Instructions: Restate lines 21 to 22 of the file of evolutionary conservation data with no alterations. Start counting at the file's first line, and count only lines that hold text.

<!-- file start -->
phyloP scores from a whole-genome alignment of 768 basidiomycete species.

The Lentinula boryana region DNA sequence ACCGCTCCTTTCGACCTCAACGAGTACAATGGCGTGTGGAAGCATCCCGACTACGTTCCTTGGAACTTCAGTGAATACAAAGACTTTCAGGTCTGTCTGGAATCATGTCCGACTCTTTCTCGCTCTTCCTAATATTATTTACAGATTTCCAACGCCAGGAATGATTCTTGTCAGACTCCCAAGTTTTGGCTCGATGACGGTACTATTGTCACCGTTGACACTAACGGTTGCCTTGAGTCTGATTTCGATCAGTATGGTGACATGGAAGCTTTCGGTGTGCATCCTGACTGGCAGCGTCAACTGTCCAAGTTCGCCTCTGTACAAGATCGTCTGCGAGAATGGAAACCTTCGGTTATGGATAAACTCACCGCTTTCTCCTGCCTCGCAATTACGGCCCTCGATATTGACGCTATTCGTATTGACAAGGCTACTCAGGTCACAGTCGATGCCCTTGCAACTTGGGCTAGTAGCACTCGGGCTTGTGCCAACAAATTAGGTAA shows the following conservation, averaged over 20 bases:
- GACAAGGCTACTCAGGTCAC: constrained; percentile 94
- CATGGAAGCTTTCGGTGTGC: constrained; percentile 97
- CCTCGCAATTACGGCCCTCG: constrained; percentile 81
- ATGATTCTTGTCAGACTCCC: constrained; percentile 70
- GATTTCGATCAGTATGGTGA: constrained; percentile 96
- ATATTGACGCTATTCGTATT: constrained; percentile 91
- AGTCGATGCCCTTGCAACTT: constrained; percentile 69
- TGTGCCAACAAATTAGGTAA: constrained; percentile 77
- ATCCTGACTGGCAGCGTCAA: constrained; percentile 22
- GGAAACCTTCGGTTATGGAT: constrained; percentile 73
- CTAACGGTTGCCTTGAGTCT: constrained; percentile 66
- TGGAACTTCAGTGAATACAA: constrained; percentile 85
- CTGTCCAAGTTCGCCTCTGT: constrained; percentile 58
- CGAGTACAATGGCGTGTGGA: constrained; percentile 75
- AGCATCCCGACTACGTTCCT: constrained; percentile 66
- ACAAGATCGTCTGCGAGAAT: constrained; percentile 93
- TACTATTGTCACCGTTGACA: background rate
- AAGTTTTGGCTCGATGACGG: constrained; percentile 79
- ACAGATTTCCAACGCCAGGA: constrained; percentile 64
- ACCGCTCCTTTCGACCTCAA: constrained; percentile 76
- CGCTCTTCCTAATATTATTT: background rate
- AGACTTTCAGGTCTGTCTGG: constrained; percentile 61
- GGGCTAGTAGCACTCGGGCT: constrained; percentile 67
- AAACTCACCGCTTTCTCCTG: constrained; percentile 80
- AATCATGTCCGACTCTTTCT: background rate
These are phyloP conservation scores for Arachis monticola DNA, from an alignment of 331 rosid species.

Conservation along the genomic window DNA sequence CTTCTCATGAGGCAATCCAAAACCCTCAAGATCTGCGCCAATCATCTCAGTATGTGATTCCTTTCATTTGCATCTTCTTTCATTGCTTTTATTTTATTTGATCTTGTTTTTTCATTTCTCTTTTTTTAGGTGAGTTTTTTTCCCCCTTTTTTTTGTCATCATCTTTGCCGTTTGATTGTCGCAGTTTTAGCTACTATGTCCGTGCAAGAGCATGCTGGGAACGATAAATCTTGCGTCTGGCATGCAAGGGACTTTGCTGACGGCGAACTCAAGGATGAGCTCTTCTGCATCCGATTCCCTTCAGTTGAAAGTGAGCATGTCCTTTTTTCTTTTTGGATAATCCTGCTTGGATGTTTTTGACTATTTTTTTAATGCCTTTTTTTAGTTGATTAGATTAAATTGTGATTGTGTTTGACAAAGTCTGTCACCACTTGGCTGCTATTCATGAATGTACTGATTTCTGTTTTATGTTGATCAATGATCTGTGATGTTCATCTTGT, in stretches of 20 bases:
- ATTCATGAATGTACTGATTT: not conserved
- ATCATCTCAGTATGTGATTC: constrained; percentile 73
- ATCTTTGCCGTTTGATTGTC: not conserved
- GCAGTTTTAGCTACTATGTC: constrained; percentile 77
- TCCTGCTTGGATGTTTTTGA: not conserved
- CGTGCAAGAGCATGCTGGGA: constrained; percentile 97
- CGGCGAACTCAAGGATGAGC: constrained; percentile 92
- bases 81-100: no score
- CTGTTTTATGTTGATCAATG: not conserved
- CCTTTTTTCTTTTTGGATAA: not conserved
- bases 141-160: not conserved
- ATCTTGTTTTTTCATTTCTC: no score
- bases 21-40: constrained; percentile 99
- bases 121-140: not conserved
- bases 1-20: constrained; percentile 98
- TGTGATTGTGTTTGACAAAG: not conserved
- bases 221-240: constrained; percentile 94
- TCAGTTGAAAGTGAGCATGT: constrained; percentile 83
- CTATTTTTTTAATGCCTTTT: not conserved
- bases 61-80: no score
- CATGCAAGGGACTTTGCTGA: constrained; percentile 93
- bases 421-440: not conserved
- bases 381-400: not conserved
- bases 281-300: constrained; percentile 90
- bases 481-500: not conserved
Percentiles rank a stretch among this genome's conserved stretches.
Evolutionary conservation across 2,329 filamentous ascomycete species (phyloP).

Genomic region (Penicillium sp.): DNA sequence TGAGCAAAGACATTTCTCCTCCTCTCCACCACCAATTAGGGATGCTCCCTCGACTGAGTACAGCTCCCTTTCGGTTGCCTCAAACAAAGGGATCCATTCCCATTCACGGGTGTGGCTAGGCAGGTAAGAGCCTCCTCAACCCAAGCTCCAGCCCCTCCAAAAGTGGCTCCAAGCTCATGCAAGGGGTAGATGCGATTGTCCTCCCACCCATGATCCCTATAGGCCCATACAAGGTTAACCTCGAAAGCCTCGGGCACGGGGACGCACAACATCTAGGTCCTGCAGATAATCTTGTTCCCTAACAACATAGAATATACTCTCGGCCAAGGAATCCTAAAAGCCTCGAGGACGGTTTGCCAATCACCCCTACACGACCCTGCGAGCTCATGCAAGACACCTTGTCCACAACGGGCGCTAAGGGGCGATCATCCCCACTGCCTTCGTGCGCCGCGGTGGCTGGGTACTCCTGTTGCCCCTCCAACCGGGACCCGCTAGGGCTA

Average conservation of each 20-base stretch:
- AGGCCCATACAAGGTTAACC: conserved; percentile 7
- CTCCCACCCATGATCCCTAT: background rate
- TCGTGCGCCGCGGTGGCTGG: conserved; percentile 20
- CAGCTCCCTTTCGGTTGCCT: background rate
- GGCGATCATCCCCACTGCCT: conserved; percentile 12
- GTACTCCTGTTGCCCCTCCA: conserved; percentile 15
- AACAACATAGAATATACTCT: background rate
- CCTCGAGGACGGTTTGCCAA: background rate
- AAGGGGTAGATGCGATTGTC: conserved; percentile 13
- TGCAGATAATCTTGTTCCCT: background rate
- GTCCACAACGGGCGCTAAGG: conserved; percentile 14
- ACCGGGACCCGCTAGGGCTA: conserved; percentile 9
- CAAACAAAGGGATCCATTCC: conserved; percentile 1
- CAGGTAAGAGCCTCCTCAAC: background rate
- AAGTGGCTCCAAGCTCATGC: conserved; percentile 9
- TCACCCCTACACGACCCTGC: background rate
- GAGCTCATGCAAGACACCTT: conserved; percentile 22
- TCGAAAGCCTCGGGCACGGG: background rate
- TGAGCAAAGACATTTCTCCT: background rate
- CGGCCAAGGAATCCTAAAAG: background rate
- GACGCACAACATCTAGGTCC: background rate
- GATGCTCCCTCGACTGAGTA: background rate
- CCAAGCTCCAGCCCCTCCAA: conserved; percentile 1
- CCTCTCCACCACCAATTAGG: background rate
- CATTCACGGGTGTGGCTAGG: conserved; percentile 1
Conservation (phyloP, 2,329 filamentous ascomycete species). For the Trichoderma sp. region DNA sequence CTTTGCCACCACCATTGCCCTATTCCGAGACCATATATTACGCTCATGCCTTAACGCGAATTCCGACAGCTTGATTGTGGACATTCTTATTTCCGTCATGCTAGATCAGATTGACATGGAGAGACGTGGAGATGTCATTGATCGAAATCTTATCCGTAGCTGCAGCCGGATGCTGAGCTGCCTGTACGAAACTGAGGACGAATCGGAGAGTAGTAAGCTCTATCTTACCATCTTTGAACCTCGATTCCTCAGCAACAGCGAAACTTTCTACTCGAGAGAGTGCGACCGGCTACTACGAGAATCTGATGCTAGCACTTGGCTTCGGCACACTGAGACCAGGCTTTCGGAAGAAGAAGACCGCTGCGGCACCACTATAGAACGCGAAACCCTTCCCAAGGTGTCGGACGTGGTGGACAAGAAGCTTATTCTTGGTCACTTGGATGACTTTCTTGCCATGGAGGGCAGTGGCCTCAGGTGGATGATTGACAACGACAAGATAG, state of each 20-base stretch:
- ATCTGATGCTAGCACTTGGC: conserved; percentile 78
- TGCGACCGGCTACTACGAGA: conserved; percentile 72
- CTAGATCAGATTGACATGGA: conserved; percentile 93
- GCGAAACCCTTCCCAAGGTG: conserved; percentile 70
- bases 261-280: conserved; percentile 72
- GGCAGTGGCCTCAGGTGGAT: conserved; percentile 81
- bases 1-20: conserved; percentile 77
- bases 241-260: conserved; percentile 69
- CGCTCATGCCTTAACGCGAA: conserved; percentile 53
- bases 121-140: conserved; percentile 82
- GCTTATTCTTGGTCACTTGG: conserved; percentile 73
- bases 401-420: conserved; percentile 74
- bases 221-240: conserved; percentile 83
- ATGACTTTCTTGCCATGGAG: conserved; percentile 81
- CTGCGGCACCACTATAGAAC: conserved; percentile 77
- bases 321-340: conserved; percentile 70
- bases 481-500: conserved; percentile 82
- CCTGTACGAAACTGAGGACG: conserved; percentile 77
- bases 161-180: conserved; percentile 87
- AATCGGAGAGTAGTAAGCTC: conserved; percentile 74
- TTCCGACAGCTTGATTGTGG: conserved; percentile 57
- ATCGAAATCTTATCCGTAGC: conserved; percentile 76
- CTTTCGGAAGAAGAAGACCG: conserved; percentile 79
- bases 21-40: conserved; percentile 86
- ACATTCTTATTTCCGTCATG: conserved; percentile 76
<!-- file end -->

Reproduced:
- ACAGATTTCCAACGCCAGGA: constrained; percentile 64
- ACCGCTCCTTTCGACCTCAA: constrained; percentile 76